Plant Labels - from used aluminium cans

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Plant Labels - from used aluminium cans

Post by al » Wed, 16 Jul 2003 02:18:31



One of my gardening books suggests using old aluminium cans to make permanent
plant labels.   I assume you scratch the plant name onto the shiny metal
side of the aluminium foil.  Excuse my ignorance, but does this work... erm
how long do they last ?  (Does the metal colourize over time ?)
 
 
 

Plant Labels - from used aluminium cans

Post by Dwight Siple » Wed, 16 Jul 2003 02:39:07


Quote:

> One of my gardening books suggests using old aluminium cans to make permanent
> plant labels.   I assume you scratch the plant name onto the shiny metal
> side of the aluminium foil.  Excuse my ignorance, but does this work... erm
> how long do they last ?  (Does the metal colourize over time ?)

I've not used this technique but it would probably work somewhat. You
would just cut the can into strips and write on the inside with some
sort of stylus (an old ball point pen would work). The metal is soft and
will take an impression of the writing if you back it up with a couple
of sheets of newspaper on a hard surface. The writing is just impressed
in the metal surface and is not colored, so it is not easy to read from
a distance.

Aluminum does oxidize over time, particularly when exposed to acid rain.
However, the metal labels you buy at the Garden center will likely have
the same problem. The cans have the advantage that they're anodized to
prevent corrosion by the stuff they put into them.

The strips of aluminum can will have sharp edges, so you might want to
bend them over to avoid hazards to small children and pets.

The labels will have to be mounted on something to hold them up. A
length of galvanized wire can be bent around the strip and hammered
tight to hold the label. Wood supports will rot.

 
 
 

Plant Labels - from used aluminium cans

Post by hchick.. » Wed, 16 Jul 2003 02:46:21


Quote:

>The strips of aluminum can will have sharp edges, so you might want to
>bend them over to avoid hazards to small children and pets.

I think cutting up a bleach jug and using a permanent marker might be a better
idea.  No sharp edges and the plastic lasts a long time.  Could be a use for
old floppies too.  Thread a wire or string through the hole and write on the
floppy with a marker.
 
 
 

Plant Labels - from used aluminium cans

Post by pagh » Wed, 16 Jul 2003 03:14:06


Quote:

> One of my gardening books suggests using old aluminium cans to make permanent
> plant labels.   I assume you scratch the plant name onto the shiny metal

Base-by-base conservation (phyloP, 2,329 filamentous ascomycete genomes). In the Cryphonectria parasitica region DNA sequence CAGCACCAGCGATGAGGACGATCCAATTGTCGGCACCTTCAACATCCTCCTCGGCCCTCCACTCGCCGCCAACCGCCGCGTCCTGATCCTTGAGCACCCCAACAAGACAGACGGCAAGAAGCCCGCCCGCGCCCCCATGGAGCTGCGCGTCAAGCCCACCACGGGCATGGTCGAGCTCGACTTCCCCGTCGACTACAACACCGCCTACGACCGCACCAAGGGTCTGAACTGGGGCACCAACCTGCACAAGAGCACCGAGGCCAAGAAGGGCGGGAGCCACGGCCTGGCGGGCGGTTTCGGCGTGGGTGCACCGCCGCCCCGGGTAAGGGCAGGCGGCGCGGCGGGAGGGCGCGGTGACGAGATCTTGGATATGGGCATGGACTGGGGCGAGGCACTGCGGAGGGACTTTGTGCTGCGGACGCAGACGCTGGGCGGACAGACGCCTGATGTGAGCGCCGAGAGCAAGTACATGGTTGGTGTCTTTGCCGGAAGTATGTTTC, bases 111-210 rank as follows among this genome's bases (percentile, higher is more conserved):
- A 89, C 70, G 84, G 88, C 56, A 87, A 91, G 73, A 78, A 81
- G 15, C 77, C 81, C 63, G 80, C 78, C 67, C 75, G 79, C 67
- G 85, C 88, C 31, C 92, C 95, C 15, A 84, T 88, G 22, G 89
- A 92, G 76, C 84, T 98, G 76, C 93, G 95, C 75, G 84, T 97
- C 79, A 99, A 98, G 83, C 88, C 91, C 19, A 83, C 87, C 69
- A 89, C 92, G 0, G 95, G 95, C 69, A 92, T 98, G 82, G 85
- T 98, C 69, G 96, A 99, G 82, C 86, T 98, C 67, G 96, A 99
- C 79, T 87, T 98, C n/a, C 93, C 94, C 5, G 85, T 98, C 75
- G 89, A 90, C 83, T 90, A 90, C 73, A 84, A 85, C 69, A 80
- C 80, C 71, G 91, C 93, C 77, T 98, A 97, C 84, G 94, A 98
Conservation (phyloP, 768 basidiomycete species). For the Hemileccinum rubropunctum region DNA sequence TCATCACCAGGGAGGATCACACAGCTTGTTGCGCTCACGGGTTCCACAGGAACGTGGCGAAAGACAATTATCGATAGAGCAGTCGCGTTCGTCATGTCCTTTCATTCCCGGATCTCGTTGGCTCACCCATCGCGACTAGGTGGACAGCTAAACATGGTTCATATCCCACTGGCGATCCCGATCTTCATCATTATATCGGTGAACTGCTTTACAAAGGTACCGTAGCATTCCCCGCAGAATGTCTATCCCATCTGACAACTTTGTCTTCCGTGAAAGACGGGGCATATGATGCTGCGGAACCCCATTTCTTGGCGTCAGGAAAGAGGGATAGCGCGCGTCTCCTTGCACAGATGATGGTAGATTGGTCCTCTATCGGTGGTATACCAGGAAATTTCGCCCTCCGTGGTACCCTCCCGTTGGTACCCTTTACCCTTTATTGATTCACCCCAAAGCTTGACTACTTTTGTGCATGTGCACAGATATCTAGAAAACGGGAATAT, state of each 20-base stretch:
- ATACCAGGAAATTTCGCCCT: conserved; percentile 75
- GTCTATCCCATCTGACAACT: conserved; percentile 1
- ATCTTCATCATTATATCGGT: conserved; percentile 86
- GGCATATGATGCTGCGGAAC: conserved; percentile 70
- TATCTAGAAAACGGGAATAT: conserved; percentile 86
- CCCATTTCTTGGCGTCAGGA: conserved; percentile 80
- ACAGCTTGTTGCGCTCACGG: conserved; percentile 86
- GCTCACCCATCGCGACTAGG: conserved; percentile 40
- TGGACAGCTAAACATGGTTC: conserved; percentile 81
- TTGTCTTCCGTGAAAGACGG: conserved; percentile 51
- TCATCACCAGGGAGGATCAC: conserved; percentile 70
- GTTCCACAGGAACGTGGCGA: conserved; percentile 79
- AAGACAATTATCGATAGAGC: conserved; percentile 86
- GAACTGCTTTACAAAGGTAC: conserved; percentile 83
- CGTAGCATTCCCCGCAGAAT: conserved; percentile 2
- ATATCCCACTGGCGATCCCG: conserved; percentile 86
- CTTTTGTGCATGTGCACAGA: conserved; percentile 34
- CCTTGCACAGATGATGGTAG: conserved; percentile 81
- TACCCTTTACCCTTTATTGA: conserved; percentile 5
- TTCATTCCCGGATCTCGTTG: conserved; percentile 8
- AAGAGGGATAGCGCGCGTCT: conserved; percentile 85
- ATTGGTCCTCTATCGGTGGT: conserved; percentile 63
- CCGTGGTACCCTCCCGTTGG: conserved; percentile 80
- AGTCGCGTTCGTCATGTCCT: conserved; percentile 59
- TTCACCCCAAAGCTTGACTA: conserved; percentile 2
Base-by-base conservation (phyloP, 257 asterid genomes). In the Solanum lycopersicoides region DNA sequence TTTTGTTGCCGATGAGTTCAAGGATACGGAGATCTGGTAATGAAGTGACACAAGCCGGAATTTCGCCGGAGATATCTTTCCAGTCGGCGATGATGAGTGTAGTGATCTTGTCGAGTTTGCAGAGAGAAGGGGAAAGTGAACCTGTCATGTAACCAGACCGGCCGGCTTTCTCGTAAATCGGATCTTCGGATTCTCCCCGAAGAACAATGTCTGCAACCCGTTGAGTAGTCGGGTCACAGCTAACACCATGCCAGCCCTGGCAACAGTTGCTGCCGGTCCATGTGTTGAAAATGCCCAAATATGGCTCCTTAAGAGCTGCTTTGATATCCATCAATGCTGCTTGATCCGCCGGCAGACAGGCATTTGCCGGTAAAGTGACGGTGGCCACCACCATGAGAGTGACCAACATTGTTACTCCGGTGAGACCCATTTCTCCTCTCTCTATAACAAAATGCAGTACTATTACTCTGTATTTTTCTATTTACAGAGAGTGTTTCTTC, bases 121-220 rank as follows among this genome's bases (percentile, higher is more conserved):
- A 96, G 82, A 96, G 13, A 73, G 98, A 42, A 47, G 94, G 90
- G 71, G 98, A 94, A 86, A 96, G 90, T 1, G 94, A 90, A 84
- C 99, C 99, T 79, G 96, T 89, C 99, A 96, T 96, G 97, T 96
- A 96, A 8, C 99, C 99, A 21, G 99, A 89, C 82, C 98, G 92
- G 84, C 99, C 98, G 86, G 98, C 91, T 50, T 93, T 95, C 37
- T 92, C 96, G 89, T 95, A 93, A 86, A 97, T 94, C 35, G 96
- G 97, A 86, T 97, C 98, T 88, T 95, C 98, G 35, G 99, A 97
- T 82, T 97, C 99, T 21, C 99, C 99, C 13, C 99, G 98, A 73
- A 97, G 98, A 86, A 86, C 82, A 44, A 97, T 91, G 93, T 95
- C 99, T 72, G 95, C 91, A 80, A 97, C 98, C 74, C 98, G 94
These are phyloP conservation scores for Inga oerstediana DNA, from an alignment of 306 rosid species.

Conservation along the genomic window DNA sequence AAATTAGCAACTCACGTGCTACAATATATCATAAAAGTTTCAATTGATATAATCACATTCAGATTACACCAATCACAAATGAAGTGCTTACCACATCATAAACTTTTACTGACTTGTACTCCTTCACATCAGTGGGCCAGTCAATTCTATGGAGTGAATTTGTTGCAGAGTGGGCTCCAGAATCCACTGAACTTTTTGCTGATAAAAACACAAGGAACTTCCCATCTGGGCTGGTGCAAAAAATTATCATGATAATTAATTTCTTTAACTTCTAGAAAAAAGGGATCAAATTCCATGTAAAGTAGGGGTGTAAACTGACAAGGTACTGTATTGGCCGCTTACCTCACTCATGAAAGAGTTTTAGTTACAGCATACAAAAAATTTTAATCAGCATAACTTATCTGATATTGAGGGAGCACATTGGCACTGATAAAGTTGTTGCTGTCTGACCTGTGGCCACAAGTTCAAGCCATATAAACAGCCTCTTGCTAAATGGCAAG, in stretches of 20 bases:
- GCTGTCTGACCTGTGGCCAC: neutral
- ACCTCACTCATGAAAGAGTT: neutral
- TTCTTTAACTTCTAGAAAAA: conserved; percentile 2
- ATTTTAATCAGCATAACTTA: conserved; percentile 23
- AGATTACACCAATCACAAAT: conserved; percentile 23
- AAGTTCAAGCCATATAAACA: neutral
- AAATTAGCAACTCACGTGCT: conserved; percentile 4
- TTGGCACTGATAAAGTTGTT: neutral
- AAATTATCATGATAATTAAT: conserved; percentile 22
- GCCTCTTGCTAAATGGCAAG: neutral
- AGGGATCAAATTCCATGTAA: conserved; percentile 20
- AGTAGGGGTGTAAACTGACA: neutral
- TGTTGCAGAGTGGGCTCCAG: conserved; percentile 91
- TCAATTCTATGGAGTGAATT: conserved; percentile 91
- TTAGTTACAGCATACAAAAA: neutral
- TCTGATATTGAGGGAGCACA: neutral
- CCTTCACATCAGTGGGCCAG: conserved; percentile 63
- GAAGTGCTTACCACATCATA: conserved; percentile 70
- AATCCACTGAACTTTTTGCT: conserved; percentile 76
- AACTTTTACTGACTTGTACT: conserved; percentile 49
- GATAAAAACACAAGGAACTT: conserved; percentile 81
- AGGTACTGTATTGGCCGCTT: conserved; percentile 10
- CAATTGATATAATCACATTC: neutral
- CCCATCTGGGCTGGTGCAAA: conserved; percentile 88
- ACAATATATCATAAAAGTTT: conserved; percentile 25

> side of the aluminium foil.  Excuse my ignorance, but does this work... erm
> how long do they last ?  (Does the metal colourize over time ?)

The Rhododendron Species Foundation has sometimes used aluminum tags for
field-grown species shrubs -- as these labels have to last several years
before the shrubs are old enough to put on sale. The tags must be removed
from plants before the shrubs are sold, as one rarely sees any of them,
but I obtained one rhody from them that I later found had an aluminum tag
that had the attached end deeply imbedded in the bark. The aluminum had
been EMBOSSED with species name, date it was planted (or a least tagged, a
decade earlier), & initials RSF. There must be some equivalent of those
plastic label strips to emboss aluminum strips instead of plastic.

The surface of aluminum turns black over time & rubs off, though I
wouldn't call that "colourize" which is what I thought crazy rich bastards
did to classic black & white films.

Man-made aluminum & aluminates MIGHT have some involvement in the
development of alzheimers disease, though years back when Science Digest
did a whole issue about it, looked like only about one out of ten
researchers thought it much likely. A few researchers think the link is
plausible; others think the aluminum deposits are an incidental
side-effect of other causes. From a lay perspective though it seems that
the only other possible explanation for these deposits, other than from
our continuous exposure to man-made aluminum, is that the human body can
go wacky & begin to manufacture aluminum from boxite, which is all around
us in the natural environment whereas aluminum is not. For there's no
question but that the majority of alzheimer patients have amazingly high
levels of aluminum deposits in the brain tissue. So while the science
proving or disproving a source of explanation for these deposits has
failed to clarify the issue, in the meantime anyone with aluminum kitchen
pots & utensils should toss them immediately; & check medications &
deodorants for aluminates with which we may be dosing ourselves orally or
through the skin every day. As for aluminum beverage cans, they are coated
inside & out -- everwhere except where the key-hole opening bares the raw
aluminum in the one place we'd put our mouths. So I avoid those too.

I  wouldn't want aluminum in the garden, first because it would be, like
plastic, an eyesoar, for I like things to look as woodsy-natural as
possible. Plus, even if a few aluminum tags here & there would likely be
harmless whether or not aluminum's connection to severe loss of mental
faculty can be shown to be factual, it'd still be like*** symbols of
humanity's self-invented doom all around the place, & I prefer the
symbolism of my gardens to refer more to Eden rather than some futuristic
city designed by Albert Speer.

-paghat the ra***
 preferring to die from UNrefined sugar

--
"Of what are you afraid, my child?" inquired the kindly teacher.